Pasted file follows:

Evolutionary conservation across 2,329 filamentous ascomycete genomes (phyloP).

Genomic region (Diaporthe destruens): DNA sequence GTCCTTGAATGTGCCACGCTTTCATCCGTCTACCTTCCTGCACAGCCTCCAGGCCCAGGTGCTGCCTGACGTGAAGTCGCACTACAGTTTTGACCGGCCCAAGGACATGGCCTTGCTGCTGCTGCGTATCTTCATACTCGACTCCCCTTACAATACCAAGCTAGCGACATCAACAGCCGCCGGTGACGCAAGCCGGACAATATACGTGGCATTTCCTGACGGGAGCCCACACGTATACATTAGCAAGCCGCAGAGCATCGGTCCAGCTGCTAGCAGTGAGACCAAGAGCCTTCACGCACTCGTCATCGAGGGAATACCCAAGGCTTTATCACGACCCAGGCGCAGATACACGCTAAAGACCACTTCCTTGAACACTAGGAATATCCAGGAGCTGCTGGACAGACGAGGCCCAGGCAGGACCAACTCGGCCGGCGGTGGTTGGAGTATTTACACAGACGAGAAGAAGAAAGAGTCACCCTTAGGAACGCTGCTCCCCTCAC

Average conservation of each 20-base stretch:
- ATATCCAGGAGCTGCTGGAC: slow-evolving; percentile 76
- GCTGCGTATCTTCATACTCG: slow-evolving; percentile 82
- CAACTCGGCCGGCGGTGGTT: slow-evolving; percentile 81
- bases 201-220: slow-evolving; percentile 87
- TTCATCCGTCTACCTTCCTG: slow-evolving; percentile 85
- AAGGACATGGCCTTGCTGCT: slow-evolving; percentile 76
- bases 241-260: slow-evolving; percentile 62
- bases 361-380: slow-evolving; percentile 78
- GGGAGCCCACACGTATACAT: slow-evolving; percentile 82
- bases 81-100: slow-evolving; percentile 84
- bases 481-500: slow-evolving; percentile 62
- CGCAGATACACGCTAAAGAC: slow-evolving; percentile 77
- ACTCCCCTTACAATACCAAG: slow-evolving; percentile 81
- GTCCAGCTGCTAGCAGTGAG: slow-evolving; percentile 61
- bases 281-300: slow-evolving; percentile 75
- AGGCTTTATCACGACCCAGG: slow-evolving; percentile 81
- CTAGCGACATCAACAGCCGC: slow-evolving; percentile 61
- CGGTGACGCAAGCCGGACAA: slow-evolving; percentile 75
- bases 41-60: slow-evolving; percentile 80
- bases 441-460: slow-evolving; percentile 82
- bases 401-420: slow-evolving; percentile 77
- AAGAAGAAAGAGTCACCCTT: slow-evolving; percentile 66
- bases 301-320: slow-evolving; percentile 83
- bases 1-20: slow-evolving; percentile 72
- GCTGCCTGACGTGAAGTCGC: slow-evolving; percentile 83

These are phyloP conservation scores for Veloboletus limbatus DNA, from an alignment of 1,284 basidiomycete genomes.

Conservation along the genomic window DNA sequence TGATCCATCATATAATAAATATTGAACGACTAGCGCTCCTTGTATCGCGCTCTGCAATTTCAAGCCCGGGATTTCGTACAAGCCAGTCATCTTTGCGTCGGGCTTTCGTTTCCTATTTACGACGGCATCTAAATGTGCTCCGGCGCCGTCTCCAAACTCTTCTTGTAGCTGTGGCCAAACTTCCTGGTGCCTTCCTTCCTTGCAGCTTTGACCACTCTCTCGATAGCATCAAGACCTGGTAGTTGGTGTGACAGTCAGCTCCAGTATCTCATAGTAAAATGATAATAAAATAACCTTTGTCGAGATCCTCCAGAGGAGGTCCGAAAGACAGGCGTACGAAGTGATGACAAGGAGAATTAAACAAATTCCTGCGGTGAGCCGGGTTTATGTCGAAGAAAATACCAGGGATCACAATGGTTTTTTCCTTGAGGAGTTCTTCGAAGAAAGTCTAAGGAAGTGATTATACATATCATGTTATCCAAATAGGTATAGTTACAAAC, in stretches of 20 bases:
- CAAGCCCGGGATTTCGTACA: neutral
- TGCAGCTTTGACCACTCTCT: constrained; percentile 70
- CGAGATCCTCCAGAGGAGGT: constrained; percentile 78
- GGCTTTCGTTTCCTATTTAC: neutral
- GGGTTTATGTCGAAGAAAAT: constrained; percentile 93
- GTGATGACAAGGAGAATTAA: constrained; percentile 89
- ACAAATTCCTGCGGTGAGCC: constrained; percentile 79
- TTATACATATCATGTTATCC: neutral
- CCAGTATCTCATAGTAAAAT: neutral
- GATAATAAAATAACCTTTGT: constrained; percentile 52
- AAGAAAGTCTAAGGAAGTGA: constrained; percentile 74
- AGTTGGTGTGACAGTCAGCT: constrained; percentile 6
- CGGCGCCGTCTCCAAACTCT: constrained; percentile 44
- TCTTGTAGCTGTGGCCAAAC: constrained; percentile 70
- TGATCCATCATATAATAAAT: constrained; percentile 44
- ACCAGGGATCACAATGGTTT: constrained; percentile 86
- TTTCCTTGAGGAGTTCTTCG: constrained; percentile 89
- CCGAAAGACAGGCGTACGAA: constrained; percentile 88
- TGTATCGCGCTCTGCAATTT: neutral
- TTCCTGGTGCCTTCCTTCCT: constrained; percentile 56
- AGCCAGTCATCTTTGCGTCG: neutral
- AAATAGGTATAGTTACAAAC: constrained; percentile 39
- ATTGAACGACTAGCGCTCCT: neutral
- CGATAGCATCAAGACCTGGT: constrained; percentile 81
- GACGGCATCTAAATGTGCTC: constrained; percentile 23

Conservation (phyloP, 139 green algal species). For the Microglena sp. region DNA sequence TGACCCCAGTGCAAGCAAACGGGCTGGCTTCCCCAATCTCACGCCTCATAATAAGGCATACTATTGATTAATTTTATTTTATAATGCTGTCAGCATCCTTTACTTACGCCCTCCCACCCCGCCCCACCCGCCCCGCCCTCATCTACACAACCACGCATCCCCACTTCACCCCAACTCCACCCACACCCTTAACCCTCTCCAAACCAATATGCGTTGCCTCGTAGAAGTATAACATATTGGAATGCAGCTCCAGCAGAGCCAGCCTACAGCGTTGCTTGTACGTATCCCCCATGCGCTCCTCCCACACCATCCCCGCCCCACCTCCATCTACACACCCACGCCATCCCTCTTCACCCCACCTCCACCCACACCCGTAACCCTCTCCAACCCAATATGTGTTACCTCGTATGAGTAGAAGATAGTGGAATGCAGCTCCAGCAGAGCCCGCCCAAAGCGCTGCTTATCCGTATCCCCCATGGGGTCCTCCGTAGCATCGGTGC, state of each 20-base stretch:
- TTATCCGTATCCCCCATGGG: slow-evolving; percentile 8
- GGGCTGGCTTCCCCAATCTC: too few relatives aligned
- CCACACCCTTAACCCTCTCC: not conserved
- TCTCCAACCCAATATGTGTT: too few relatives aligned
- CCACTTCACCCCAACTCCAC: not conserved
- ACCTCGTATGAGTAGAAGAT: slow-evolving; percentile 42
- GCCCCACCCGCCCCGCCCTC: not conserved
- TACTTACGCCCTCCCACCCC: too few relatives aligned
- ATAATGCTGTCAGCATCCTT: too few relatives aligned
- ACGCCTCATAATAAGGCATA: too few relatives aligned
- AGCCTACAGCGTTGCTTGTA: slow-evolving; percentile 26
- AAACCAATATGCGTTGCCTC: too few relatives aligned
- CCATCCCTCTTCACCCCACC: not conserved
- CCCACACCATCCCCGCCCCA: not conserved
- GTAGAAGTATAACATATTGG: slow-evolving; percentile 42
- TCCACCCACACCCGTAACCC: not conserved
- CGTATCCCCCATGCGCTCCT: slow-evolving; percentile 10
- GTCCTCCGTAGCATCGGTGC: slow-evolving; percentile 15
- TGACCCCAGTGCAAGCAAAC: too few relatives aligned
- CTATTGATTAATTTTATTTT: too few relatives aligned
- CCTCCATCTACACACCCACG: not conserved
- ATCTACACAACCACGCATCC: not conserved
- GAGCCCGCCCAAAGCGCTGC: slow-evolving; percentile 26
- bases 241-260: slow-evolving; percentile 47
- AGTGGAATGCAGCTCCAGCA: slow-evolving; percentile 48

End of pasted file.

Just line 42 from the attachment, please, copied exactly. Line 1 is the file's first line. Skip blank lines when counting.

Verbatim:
- AGTTGGTGTGACAGTCAGCT: constrained; percentile 6